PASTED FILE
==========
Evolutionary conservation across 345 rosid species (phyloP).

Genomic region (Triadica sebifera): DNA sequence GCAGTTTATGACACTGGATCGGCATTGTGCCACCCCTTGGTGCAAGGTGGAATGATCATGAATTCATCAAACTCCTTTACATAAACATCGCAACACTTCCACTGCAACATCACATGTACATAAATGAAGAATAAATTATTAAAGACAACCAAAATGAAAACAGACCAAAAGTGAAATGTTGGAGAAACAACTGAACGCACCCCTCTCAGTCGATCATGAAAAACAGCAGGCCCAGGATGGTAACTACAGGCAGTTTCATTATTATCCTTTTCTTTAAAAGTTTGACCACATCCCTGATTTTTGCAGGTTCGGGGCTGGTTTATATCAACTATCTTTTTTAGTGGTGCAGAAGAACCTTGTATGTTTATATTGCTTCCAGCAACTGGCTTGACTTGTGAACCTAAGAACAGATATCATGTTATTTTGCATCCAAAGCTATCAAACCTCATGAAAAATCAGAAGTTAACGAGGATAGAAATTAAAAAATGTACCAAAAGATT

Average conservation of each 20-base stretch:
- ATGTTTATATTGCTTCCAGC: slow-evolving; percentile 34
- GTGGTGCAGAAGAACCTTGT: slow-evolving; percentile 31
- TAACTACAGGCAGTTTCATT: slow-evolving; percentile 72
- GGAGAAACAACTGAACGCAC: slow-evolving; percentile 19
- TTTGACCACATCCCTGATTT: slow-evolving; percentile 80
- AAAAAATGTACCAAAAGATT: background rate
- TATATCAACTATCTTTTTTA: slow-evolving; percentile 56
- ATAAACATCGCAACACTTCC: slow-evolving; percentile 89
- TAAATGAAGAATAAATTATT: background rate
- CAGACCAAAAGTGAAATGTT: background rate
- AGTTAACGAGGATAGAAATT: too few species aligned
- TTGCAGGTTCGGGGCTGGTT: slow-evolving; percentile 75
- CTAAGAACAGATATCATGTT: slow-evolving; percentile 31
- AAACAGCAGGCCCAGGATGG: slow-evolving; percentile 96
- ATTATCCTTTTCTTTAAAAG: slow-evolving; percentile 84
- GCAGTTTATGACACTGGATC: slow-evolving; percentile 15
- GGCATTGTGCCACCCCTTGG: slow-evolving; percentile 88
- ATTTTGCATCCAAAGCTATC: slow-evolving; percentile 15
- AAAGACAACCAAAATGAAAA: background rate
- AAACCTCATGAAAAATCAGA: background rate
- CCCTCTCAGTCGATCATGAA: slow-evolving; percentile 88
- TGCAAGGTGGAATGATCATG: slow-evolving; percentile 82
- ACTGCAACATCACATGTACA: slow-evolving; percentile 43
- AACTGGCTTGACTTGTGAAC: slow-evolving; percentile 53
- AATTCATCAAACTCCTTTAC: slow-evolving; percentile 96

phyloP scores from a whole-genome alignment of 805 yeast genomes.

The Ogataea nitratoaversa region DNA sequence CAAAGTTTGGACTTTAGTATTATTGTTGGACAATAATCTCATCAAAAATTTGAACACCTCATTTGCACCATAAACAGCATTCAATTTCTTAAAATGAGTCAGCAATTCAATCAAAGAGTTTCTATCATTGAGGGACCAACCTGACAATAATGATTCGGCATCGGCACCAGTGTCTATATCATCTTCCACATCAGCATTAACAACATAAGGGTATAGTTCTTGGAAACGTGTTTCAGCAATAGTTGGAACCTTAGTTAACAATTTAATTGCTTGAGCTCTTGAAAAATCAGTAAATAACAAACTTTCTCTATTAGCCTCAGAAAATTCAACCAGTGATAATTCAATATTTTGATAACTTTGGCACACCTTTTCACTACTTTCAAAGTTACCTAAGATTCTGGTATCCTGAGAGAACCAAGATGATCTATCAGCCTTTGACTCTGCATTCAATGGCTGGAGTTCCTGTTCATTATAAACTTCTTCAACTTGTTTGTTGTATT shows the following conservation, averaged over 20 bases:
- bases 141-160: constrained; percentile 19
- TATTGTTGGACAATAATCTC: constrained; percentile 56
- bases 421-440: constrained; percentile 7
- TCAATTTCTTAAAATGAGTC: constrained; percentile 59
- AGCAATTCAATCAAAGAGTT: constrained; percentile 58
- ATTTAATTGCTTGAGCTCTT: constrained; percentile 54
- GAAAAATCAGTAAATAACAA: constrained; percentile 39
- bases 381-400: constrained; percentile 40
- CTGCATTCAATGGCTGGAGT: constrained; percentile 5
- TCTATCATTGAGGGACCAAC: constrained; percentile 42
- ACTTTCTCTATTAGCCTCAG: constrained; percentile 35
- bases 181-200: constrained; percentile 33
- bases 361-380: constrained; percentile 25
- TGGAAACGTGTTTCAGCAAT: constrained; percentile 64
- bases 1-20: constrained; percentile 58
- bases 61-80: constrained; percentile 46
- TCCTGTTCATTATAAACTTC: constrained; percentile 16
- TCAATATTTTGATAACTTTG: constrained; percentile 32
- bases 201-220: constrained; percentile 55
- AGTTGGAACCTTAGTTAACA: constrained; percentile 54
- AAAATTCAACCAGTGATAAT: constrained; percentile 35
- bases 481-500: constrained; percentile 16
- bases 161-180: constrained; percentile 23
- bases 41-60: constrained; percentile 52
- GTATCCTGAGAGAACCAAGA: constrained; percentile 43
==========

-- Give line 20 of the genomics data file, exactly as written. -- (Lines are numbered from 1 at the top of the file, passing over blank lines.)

- GGCATTGTGCCACCCCTTGG: slow-evolving; percentile 88